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I checked many online resources/websites and all of them asked me to pay thousands of dollars to make it real! I couldn't find any one that says you don't have to pay and we will take it from here once we hear about your invention and decide that we like it!!! Do you know/heard of any reliable willing investors or industries that welcome new inventions or ideas within the electronics field? Thanks

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  • \$\begingroup\$ You do not have to pay, just write your idea here on the SE.EE website, and then we will decide if we like it! \$\endgroup\$ – Anonymous Oct 26 '18 at 14:49
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    \$\begingroup\$ Look for venture capital companies. Prepare a short presentation and be ready to be rejected. \$\endgroup\$ – Gregory Kornblum Oct 26 '18 at 14:51
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    \$\begingroup\$ The burden of proof is yours to prove a business plan and design reliability are accurate. Do you have any ideas? \$\endgroup\$ – Sunnyskyguy EE75 Oct 26 '18 at 14:58
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That's because ideas are ten a pennny, and real engineering is extremely expensive once you have to pay professional engineers and contract manufacturers. If you can, produce a working prototype of your invention, then look for a venture capital company. You also need a NDA form for them to sign, plus a detailed business case for the invention. Just getting the paperwork together is probably going to take you a few weeks of effort.

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  • \$\begingroup\$ Well, you can fool (well, convince) some investors with nice presentations as well, without a prototype. I saw this before.. \$\endgroup\$ – Eugene Sh. Oct 26 '18 at 15:30
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    \$\begingroup\$ I've secured venture capital before and you wrote an excellent summary. +1 for that. Probably the only thing I'd add is that investors resist if they don't see substantial evidence that you are even more-invested, already. For example, selling your valuables and home and car, building something they can see, gives them "something tangible to see" but more importantly also shows them that you already "jumped off the cliff," so to speak. That goes a long way in convincing them that you believe in your idea and aren't just selling a pipe dream. They want to see some spilled blood of yours. \$\endgroup\$ – jonk Oct 26 '18 at 15:38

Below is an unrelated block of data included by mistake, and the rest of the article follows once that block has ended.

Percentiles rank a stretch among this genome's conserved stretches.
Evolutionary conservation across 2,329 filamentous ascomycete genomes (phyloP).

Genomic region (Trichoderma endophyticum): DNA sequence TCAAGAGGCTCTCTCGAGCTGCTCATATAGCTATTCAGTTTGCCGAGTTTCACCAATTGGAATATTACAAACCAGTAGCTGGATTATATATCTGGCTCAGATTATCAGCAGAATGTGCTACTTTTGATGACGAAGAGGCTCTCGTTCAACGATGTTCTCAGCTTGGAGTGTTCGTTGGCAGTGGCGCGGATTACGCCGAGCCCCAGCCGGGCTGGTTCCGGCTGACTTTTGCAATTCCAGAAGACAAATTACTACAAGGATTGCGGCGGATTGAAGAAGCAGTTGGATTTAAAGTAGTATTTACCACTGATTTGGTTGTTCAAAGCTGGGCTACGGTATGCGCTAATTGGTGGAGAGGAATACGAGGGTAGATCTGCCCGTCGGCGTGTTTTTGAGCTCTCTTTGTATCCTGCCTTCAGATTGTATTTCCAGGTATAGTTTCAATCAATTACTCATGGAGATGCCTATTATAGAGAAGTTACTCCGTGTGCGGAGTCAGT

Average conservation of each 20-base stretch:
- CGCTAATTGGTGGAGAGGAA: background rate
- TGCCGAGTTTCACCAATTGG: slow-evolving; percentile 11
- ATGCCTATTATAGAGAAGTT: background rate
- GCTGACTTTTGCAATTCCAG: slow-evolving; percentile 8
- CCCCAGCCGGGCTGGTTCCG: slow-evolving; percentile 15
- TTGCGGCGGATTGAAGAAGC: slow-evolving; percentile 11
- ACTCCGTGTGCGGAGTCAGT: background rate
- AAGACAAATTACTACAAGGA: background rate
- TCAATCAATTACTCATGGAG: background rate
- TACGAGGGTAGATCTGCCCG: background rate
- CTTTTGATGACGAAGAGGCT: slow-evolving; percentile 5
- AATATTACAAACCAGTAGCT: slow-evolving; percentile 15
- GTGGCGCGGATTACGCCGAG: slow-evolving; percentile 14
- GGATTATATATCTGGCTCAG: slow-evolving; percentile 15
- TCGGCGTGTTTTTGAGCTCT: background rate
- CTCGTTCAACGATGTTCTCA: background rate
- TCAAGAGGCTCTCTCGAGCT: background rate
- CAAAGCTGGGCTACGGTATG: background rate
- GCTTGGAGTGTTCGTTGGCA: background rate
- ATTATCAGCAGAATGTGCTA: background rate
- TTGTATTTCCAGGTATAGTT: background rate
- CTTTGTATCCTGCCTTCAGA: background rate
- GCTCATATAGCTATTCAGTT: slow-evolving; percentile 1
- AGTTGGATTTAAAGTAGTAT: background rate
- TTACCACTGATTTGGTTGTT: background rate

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    \$\begingroup\$ @jonk Some say the entrepreneur should not invest a penny from their own pocket. I saw startups growing on the hype only. Just have the words "medical device" or "IoT" (or whatever is on the "hottest" at the moment) in your presentation and investors will go like "shut up and take my money". But surely you need a skill not taught in engineering schools for that. \$\endgroup\$ – Eugene Sh. Oct 26 '18 at 15:44
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    \$\begingroup\$ @EugeneSh. I can't argue with "some say," since they aren't here to defend themselves. I also can't tell you about your experiences. But I can tell you that my experiences are mine. I gave my advice to a hopeful engineer, some years back, to help him understand why he was failing to get any investment for the prior two years. He had a very good idea (I thought.) He then took my advice. Next thing I knew he was opening up just a block away from my business and had secured investment through a firm I'd recommended to him. That's my experience. But different places will have their own, I'm sure. \$\endgroup\$ – jonk Oct 26 '18 at 16:12

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